A study of a King County nursing home shows just how insidious an outbreak of the novel coronavirus can be, federal investigators said Friday.

The study looked at one unnanmed nursing home where an outbreak of the virus was suspected earlier this month.

It found that more than half of people who tested positive for the virus had no symptoms at the time. 

UW Medicine health care workers collect test samples at a drive-through coronavirus testing site in Seattle's Northgate neighborhood.
Parker Miles Blohm / KNKX


Hospitals in Washington state could exceed their intensive care bed capacity as early as next week, according to projections from a Seattle-based research center. 

New modeling from the Institute for Health Metrics and Evaluation at the University of Washington projects about a monthlong stretch where demand for ICU beds exceeds the supply. That could begin as soon as April 2. The epidemic is projected to peak on April 19.

The decline in commercial aircraft traffic due to the new coronavirus will degrade weather forecasting, says Cliff Mass, a professor of atmospheric sciences at the Univeristy of Washington.
Ted S. Warren / The Associated Press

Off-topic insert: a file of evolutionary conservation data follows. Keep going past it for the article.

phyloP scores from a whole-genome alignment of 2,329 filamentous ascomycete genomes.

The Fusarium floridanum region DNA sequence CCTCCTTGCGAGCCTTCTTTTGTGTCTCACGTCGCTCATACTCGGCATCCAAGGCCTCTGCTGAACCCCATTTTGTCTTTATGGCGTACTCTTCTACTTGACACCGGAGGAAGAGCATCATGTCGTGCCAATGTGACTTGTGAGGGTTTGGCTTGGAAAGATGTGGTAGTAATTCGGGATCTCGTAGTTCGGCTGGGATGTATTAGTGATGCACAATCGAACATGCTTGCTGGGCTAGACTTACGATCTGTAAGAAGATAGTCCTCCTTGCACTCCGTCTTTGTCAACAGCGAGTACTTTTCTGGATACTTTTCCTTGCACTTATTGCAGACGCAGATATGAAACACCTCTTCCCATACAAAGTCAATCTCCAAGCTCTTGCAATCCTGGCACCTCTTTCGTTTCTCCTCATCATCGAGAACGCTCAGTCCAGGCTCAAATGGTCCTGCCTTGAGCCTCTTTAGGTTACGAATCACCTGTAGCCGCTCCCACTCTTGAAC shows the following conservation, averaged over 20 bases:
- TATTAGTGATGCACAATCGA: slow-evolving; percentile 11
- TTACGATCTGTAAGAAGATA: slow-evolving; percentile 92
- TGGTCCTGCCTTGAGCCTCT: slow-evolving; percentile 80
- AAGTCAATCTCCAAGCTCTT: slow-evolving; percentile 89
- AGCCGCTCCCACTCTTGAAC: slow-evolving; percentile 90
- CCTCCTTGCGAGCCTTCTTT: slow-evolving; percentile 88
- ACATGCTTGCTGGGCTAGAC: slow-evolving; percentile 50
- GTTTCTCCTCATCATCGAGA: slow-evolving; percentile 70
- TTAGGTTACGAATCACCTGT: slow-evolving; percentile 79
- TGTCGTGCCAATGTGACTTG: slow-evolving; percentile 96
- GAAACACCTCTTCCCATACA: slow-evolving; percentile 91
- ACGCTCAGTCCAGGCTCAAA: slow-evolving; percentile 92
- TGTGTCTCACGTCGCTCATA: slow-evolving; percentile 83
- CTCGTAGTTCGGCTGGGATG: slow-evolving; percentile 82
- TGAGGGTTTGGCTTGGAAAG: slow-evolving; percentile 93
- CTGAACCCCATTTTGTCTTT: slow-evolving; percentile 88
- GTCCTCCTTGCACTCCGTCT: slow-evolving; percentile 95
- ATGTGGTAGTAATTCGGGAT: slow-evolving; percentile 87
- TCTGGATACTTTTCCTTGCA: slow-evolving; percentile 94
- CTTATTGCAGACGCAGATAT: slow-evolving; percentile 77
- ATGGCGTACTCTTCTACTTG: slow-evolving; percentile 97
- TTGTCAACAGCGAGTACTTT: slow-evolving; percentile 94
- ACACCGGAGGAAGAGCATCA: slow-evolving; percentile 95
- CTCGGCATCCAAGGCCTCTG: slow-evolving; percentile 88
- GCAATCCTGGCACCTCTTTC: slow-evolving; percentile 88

Sprinkles and showers are in the forecast for most of Western Washington this weekend, with temperatures hovering around 50 degrees. It’s perfect weather for gardening or maybe taking a long run or walk in your neighborhood. The skies above likely will be quieter, too.

The spread of the new coronavirus already has slowed air traffic aloft. An even more dramatic decline in commercial flight schedules is coming soon. And that could affect weather forecasting.

Martin Meissner / AP Photo

Athletes from Washington state are among those impacted by the postponement of the Summer Olympics in Tokyo, Japan. The Games will now happen in 2021, due to the COVID-19 pandemic. KNKX sports commentator Art Thiel talked about the decision — and the future of the Olympics — with Morning Edition host Kirsten Kendrick.




When the novel coronavirus made its way to the United States, it landed here, in the Pacific Northwest. Transmission is a podcast about life at the heart of an epidemic. 

Today's episode: Stretched … we consider what happens when our health care system is pushed to the limits. 

Signs Hang on the entrance way to Canada via the Rainbow Bridge, Wednesday, March 18, 2020, in Niagara Falls N.Y.
Jeffrey T. Barnes / The Associated Press

One of the steps taken during the pandemic were restrictions on the border between Canada and the United States. Last week, we heard from Point Roberts, Washington, which is separated from the rest of Whatcom County. People who live there have to go through British Columbia to get in or out of town.

Krista Linden, founder of Step By Step and Farm 12, handles fabric that will eventually be assembled into kits for handmade medical masks. Linden was asked by county officials to turn her event hall into an operations hub for the assembly line.
Parker Miles Blohm / KNKX